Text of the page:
John D. Teter Law Offices

REQUEST A CONSULTATION TODAY

408-866-1810

1361 South Winchester Boulevard, Suite 113
San Jose, CA 95128
Subscribe to this list via RSS Blog posts tagged in Estate Tax

San Jose, CA gift tax attorney marital deductionMany people have strong feelings about the inheritance they plan to leave to loved ones when they pass away. After working hard to acquire assets throughout your life, you do not want the value of these assets to be reduced through estate tax or gift tax. If this is something you are concerned about, you may be interested to learn about an estate preservation tool called the unlimited marital deduction.

The Unlimited Marital Deduction Allows Married Couples to Be Treated as One Economic Entity

The unlimited marital deduction lets an individual leave money or property to his or her spouse without incurring immediate federal taxes or penalties. The value of the property that you can transfer is unlimited, and this transfer can take place during your lifetime or upon your death. In 1982, the unlimited marital deduction took effect, eliminating the federal gift and estate tax for property transfers involving spouses. This provision changed the law so that married spouses are now treated as one financial unit when it comes to property transfers.

The Marital Deduction Delays Estate Tax Liability

Spouses have the opportunity to transfer all of their property to a surviving spouse if they choose to do so, and they can do this without incurring federal gift tax or estate tax liability. However, this property is still included in the surviving spouse’s taxable estate, and it is therefore subject to taxation when the second spouse passes away. The unlimited marital deduction effectively delays the estate tax liability until the second spouse in a marriage passes away. It should be noted that in order to take advantage of the unlimited marital deduction, the spouse receiving the property transfer must be a U.S. citizen. However, other estate planning instruments such as a qualified domestic trust may help those who are not yet U.S. citizens gain the marital deduction and reduce their estate taxes.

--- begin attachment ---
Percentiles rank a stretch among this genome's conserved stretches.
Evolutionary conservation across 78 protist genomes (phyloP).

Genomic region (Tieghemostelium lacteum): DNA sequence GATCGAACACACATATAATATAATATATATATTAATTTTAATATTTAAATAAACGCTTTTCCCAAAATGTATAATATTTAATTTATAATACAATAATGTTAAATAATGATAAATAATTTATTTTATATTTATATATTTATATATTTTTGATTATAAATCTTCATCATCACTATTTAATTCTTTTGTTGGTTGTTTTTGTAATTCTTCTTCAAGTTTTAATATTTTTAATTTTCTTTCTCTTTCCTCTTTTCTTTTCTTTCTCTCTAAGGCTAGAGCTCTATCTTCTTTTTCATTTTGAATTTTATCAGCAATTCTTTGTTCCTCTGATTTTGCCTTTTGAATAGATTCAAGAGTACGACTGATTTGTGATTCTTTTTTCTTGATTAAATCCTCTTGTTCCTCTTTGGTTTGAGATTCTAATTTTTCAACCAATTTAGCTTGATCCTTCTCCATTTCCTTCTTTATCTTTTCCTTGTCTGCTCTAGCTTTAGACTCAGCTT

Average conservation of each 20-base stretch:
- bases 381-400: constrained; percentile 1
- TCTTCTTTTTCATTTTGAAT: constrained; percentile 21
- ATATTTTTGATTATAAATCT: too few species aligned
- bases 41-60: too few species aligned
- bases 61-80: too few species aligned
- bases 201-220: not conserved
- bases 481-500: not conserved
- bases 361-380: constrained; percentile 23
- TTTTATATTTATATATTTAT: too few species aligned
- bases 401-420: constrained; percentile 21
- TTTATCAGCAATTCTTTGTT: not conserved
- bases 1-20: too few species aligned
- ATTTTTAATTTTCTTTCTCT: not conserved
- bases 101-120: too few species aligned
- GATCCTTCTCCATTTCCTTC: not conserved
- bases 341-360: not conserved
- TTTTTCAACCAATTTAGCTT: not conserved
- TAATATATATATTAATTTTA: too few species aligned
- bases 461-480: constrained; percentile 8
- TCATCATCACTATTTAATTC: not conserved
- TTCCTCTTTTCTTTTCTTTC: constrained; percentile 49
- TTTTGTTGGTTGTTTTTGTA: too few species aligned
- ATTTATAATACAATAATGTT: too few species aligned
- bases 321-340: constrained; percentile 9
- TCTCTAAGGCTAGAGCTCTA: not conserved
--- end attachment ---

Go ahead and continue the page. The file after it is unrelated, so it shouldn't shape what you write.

...

San Jose, CA estate tax lawyerThere are several ways the IRS will be involved in the estate of someone who has died (known as a “decedent”). The IRS is notorious for enforcing payment of the taxes it claims it is due, including in situations involving a deceased person’s estate. 

Tax issues will be important to a deceased person’s personal representative, executor, successor trustee, and heirs, because the estate must pay all taxes due before the estate’s assets can be distributed to the beneficiaries. The IRS can even audit the tax returns of a dead person.

The estate will have to pay any income taxes due for the year of the person’s death (as well as for any year that the decedent did not file). Just like a taxpayer filing his or her income taxes each year, the estate administrator will file a Form 1040 for the estate. Depending on how organized the estate is, the estate administrator may need to file a Request for Transcript of Tax Return in order to get needed documents related to the deceased person’s income and taxes.

...